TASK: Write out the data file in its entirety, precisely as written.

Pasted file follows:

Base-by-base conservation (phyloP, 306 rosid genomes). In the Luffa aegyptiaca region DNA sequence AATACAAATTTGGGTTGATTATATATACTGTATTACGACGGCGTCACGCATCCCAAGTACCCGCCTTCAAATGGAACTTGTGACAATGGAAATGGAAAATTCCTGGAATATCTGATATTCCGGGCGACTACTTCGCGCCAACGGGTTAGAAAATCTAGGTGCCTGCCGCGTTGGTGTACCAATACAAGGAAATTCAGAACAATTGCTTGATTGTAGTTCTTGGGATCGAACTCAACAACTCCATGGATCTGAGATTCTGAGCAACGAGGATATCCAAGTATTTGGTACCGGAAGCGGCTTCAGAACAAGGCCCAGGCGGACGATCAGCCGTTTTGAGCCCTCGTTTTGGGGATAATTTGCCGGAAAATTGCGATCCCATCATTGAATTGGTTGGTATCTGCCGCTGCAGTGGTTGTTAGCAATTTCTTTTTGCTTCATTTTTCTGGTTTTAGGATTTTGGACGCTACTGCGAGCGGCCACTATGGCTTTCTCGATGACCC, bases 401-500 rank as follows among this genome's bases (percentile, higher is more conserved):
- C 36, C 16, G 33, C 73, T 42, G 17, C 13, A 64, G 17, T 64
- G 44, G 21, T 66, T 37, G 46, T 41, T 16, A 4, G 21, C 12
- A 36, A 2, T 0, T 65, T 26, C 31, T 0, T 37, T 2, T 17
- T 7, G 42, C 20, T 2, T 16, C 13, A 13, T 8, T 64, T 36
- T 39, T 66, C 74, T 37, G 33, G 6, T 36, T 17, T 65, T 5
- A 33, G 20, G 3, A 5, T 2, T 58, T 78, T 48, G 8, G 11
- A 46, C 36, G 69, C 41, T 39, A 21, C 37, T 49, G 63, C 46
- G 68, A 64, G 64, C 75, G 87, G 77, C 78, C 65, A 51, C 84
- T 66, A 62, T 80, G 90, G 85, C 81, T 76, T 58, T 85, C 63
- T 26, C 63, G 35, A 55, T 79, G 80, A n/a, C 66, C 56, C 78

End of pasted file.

Base-by-base conservation (phyloP, 306 rosid genomes). In the Luffa aegyptiaca region DNA sequence AATACAAATTTGGGTTGATTATATATACTGTATTACGACGGCGTCACGCATCCCAAGTACCCGCCTTCAAATGGAACTTGTGACAATGGAAATGGAAAATTCCTGGAATATCTGATATTCCGGGCGACTACTTCGCGCCAACGGGTTAGAAAATCTAGGTGCCTGCCGCGTTGGTGTACCAATACAAGGAAATTCAGAACAATTGCTTGATTGTAGTTCTTGGGATCGAACTCAACAACTCCATGGATCTGAGATTCTGAGCAACGAGGATATCCAAGTATTTGGTACCGGAAGCGGCTTCAGAACAAGGCCCAGGCGGACGATCAGCCGTTTTGAGCCCTCGTTTTGGGGATAATTTGCCGGAAAATTGCGATCCCATCATTGAATTGGTTGGTATCTGCCGCTGCAGTGGTTGTTAGCAATTTCTTTTTGCTTCATTTTTCTGGTTTTAGGATTTTGGACGCTACTGCGAGCGGCCACTATGGCTTTCTCGATGACCC, bases 401-500 rank as follows among this genome's bases (percentile, higher is more conserved):
- C 36, C 16, G 33, C 73, T 42, G 17, C 13, A 64, G 17, T 64
- G 44, G 21, T 66, T 37, G 46, T 41, T 16, A 4, G 21, C 12
- A 36, A 2, T 0, T 65, T 26, C 31, T 0, T 37, T 2, T 17
- T 7, G 42, C 20, T 2, T 16, C 13, A 13, T 8, T 64, T 36
- T 39, T 66, C 74, T 37, G 33, G 6, T 36, T 17, T 65, T 5
- A 33, G 20, G 3, A 5, T 2, T 58, T 78, T 48, G 8, G 11
- A 46, C 36, G 69, C 41, T 39, A 21, C 37, T 49, G 63, C 46
- G 68, A 64, G 64, C 75, G 87, G 77, C 78, C 65, A 51, C 84
- T 66, A 62, T 80, G 90, G 85, C 81, T 76, T 58, T 85, C 63
- T 26, C 63, G 35, A 55, T 79, G 80, A n/a, C 66, C 56, C 78